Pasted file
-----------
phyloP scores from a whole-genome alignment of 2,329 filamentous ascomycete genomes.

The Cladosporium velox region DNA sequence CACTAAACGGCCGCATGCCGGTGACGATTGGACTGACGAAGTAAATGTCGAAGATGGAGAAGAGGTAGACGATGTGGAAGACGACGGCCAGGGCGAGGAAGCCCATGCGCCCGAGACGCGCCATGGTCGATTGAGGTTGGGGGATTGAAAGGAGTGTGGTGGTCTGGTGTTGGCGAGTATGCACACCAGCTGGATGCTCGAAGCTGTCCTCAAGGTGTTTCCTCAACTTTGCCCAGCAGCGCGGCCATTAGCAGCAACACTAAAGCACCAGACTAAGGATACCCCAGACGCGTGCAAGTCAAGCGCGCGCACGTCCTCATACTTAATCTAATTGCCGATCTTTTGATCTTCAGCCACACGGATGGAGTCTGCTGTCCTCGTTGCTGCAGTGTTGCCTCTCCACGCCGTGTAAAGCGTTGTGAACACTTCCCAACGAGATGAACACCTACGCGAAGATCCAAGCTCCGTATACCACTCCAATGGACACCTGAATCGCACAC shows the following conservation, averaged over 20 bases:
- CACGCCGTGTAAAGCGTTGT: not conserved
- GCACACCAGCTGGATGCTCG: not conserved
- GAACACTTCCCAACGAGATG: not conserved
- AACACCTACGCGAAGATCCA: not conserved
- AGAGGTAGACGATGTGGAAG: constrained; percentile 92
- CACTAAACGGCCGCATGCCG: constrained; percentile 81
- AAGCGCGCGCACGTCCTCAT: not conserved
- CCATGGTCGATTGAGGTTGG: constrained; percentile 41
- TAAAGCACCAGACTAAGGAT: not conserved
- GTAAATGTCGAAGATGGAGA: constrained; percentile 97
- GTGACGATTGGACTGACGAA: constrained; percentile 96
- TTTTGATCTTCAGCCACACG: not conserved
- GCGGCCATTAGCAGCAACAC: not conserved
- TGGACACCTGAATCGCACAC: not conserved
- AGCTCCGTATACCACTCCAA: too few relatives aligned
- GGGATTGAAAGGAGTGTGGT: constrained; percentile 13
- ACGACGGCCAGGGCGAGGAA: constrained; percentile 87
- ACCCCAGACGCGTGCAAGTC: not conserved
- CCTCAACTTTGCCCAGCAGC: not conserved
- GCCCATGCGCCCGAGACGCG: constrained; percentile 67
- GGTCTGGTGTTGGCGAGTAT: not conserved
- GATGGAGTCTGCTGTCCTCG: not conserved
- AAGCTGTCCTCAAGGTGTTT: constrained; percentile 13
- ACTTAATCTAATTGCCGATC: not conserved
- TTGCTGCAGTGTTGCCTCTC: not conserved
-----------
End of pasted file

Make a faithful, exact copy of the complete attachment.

phyloP scores from a whole-genome alignment of 2,329 filamentous ascomycete genomes.

The Cladosporium velox region DNA sequence CACTAAACGGCCGCATGCCGGTGACGATTGGACTGACGAAGTAAATGTCGAAGATGGAGAAGAGGTAGACGATGTGGAAGACGACGGCCAGGGCGAGGAAGCCCATGCGCCCGAGACGCGCCATGGTCGATTGAGGTTGGGGGATTGAAAGGAGTGTGGTGGTCTGGTGTTGGCGAGTATGCACACCAGCTGGATGCTCGAAGCTGTCCTCAAGGTGTTTCCTCAACTTTGCCCAGCAGCGCGGCCATTAGCAGCAACACTAAAGCACCAGACTAAGGATACCCCAGACGCGTGCAAGTCAAGCGCGCGCACGTCCTCATACTTAATCTAATTGCCGATCTTTTGATCTTCAGCCACACGGATGGAGTCTGCTGTCCTCGTTGCTGCAGTGTTGCCTCTCCACGCCGTGTAAAGCGTTGTGAACACTTCCCAACGAGATGAACACCTACGCGAAGATCCAAGCTCCGTATACCACTCCAATGGACACCTGAATCGCACAC shows the following conservation, averaged over 20 bases:
- CACGCCGTGTAAAGCGTTGT: not conserved
- GCACACCAGCTGGATGCTCG: not conserved
- GAACACTTCCCAACGAGATG: not conserved
- AACACCTACGCGAAGATCCA: not conserved
- AGAGGTAGACGATGTGGAAG: constrained; percentile 92
- CACTAAACGGCCGCATGCCG: constrained; percentile 81
- AAGCGCGCGCACGTCCTCAT: not conserved
- CCATGGTCGATTGAGGTTGG: constrained; percentile 41
- TAAAGCACCAGACTAAGGAT: not conserved
- GTAAATGTCGAAGATGGAGA: constrained; percentile 97
- GTGACGATTGGACTGACGAA: constrained; percentile 96
- TTTTGATCTTCAGCCACACG: not conserved
- GCGGCCATTAGCAGCAACAC: not conserved
- TGGACACCTGAATCGCACAC: not conserved
- AGCTCCGTATACCACTCCAA: too few relatives aligned
- GGGATTGAAAGGAGTGTGGT: constrained; percentile 13
- ACGACGGCCAGGGCGAGGAA: constrained; percentile 87
- ACCCCAGACGCGTGCAAGTC: not conserved
- CCTCAACTTTGCCCAGCAGC: not conserved
- GCCCATGCGCCCGAGACGCG: constrained; percentile 67
- GGTCTGGTGTTGGCGAGTAT: not conserved
- GATGGAGTCTGCTGTCCTCG: not conserved
- AAGCTGTCCTCAAGGTGTTT: constrained; percentile 13
- ACTTAATCTAATTGCCGATC: not conserved
- TTGCTGCAGTGTTGCCTCTC: not conserved